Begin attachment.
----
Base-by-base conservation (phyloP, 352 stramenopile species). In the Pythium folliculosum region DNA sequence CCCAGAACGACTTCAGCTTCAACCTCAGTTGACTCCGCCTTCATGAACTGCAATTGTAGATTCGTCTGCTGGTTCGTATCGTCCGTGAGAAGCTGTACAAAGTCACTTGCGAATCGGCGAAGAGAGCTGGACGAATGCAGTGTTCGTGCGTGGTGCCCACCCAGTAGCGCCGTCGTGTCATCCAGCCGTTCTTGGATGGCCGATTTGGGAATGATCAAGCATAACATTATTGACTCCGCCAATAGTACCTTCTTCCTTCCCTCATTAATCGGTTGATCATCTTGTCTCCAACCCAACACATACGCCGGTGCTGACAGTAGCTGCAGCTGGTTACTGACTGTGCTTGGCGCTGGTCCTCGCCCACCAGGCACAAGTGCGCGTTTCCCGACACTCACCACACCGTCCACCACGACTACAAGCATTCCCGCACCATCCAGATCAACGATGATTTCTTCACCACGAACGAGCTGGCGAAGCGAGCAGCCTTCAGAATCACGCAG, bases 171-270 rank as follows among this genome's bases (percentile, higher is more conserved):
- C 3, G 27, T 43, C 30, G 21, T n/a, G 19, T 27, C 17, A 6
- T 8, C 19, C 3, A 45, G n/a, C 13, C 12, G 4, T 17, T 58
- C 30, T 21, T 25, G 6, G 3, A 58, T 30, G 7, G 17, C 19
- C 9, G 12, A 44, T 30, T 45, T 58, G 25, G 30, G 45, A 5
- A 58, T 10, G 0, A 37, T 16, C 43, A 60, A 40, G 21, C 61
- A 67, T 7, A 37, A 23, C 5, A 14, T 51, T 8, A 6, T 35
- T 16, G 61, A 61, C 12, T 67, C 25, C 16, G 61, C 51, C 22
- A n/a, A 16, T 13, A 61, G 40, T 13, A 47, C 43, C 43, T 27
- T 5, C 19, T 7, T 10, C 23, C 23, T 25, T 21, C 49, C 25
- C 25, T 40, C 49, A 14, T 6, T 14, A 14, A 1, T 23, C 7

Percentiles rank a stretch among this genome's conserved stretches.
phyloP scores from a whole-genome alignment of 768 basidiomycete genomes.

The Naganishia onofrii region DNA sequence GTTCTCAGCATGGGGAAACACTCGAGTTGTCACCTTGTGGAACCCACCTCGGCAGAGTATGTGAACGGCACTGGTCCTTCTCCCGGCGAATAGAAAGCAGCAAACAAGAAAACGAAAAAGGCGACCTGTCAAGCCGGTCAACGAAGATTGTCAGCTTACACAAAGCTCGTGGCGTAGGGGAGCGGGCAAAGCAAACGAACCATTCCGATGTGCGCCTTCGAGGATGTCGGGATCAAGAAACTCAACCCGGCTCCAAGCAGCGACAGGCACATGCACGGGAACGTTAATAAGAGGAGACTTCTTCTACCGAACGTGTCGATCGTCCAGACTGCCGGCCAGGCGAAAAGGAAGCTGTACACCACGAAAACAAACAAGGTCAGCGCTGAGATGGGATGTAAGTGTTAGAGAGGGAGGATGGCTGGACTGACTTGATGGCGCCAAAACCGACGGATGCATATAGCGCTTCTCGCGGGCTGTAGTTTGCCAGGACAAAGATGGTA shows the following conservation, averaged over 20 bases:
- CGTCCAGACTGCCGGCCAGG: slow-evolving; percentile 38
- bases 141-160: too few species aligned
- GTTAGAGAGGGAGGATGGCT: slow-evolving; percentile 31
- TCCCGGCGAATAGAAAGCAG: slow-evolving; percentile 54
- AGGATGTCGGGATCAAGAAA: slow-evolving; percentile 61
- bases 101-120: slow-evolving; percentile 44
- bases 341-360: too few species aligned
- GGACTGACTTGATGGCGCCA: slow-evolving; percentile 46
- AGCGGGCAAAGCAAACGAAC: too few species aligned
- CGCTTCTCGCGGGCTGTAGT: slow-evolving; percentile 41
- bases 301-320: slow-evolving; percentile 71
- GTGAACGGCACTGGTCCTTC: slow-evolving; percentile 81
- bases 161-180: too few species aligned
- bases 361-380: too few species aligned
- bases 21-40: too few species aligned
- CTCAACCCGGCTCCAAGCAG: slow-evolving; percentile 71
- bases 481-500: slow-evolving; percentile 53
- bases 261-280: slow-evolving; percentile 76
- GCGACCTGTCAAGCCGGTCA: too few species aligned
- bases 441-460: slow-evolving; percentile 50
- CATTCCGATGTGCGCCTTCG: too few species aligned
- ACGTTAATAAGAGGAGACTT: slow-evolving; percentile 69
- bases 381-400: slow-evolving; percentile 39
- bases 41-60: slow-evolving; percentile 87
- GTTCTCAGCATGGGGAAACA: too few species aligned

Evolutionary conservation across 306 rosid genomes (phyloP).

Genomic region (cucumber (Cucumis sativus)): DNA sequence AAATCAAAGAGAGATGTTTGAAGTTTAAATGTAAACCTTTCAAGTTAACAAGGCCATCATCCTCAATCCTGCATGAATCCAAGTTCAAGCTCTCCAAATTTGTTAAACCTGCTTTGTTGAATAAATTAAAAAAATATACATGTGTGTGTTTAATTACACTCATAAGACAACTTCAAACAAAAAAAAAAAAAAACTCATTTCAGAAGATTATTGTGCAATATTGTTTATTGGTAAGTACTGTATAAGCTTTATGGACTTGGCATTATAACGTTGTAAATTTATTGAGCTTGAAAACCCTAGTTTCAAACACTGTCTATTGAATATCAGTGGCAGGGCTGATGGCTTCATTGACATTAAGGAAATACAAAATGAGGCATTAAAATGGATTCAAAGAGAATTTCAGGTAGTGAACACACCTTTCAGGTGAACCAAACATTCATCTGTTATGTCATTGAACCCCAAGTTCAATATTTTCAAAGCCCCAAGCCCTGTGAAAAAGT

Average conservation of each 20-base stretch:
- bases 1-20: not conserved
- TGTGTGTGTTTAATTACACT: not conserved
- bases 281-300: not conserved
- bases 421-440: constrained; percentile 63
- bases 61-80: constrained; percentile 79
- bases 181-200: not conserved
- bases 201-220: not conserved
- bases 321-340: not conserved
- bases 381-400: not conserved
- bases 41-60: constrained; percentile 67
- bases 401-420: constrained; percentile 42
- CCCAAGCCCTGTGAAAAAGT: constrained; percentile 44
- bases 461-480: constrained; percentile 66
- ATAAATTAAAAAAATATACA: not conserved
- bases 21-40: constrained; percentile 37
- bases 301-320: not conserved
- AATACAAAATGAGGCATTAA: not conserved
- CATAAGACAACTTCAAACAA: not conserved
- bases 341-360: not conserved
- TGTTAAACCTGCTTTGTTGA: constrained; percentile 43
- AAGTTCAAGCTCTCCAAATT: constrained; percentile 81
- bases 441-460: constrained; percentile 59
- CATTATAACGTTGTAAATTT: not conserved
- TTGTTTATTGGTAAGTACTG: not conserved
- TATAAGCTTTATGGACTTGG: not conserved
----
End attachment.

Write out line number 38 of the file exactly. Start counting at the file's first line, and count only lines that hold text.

- bases 41-60: slow-evolving; percentile 87